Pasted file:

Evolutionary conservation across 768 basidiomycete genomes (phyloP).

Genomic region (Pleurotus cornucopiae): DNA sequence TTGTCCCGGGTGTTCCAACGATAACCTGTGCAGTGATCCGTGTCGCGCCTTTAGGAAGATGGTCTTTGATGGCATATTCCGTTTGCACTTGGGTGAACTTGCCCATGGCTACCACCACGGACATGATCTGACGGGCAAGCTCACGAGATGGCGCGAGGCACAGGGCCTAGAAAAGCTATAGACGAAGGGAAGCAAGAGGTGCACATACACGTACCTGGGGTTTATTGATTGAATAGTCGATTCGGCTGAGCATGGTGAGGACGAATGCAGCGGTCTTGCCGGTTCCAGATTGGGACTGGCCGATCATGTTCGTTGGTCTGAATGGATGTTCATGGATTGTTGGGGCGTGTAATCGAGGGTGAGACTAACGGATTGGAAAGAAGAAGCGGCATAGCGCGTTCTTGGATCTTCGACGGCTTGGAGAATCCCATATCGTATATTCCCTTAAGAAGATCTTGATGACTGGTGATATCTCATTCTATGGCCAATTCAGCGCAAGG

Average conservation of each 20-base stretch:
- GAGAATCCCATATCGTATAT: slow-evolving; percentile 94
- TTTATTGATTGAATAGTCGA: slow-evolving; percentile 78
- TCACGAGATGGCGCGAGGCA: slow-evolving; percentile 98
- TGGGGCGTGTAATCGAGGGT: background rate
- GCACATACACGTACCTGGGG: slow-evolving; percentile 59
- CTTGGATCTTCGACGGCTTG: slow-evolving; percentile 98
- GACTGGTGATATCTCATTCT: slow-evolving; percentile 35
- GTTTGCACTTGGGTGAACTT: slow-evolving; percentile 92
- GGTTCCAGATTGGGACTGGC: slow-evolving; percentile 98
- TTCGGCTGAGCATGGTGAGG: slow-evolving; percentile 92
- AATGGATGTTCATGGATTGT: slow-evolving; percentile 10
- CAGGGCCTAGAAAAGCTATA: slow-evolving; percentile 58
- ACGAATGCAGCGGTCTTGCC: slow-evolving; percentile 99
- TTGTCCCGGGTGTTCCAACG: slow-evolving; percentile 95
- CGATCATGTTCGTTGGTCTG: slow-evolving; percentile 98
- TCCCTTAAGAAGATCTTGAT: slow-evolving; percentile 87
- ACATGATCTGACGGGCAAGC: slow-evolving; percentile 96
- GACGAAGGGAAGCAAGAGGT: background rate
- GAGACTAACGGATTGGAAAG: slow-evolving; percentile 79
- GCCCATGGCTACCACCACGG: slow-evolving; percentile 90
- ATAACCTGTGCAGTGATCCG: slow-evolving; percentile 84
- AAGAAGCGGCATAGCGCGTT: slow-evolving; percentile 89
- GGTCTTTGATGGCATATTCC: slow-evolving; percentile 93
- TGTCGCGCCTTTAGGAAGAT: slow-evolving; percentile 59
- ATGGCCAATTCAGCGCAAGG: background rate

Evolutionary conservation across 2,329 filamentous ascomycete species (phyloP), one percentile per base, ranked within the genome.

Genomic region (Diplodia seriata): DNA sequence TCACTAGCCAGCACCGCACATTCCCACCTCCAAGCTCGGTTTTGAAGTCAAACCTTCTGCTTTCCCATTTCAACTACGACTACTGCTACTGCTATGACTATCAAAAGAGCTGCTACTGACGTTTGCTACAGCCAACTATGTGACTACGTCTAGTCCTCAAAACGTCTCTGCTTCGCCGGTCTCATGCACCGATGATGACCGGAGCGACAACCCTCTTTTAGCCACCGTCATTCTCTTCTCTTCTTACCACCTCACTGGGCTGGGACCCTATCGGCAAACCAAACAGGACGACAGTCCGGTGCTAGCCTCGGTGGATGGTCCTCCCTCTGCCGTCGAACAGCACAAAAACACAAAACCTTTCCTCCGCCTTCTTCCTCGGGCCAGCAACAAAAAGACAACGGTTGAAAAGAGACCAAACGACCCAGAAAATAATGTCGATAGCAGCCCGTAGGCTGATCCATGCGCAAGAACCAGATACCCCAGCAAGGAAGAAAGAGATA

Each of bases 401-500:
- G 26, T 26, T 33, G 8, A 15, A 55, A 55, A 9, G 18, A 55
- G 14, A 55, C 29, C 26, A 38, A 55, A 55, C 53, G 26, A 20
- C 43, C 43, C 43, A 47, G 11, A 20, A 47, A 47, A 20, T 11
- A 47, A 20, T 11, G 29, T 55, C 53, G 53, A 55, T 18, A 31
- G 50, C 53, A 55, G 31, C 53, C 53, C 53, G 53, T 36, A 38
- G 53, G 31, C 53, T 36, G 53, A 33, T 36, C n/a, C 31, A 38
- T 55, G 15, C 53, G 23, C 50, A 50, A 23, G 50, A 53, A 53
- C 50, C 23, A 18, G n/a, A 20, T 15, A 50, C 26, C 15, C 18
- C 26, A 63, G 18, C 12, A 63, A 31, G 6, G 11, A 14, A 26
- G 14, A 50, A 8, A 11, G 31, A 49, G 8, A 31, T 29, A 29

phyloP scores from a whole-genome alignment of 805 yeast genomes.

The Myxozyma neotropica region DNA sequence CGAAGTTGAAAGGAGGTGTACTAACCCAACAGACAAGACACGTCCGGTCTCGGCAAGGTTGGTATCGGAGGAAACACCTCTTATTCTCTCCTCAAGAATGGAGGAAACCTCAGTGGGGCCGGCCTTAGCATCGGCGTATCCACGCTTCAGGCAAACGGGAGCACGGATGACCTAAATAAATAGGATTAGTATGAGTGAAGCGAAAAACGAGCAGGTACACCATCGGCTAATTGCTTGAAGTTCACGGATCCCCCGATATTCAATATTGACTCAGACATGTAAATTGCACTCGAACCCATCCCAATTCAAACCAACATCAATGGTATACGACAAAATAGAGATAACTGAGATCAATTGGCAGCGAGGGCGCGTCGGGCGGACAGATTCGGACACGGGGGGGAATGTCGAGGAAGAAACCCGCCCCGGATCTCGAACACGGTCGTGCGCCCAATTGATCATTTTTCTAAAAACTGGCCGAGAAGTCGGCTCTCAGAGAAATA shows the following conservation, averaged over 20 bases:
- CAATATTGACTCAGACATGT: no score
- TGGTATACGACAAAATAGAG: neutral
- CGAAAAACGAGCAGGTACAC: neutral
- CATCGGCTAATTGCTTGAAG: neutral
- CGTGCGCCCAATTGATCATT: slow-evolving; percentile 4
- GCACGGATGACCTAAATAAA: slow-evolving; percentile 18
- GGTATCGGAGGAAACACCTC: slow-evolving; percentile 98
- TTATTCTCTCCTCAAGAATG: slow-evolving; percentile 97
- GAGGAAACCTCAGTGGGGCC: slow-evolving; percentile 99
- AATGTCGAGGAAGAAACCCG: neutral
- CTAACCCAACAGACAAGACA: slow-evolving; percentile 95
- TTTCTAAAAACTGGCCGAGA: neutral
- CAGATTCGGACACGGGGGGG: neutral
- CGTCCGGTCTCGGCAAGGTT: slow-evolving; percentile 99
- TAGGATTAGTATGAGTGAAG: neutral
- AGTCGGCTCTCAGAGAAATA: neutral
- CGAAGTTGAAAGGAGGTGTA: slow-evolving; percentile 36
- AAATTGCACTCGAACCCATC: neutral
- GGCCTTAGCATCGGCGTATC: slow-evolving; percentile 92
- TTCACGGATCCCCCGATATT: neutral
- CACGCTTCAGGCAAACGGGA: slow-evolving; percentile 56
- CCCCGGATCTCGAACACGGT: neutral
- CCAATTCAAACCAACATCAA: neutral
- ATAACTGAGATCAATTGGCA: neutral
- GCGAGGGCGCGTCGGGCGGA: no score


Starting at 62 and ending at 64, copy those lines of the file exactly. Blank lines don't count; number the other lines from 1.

- GGCCTTAGCATCGGCGTATC: slow-evolving; percentile 92
- TTCACGGATCCCCCGATATT: neutral
- CACGCTTCAGGCAAACGGGA: slow-evolving; percentile 56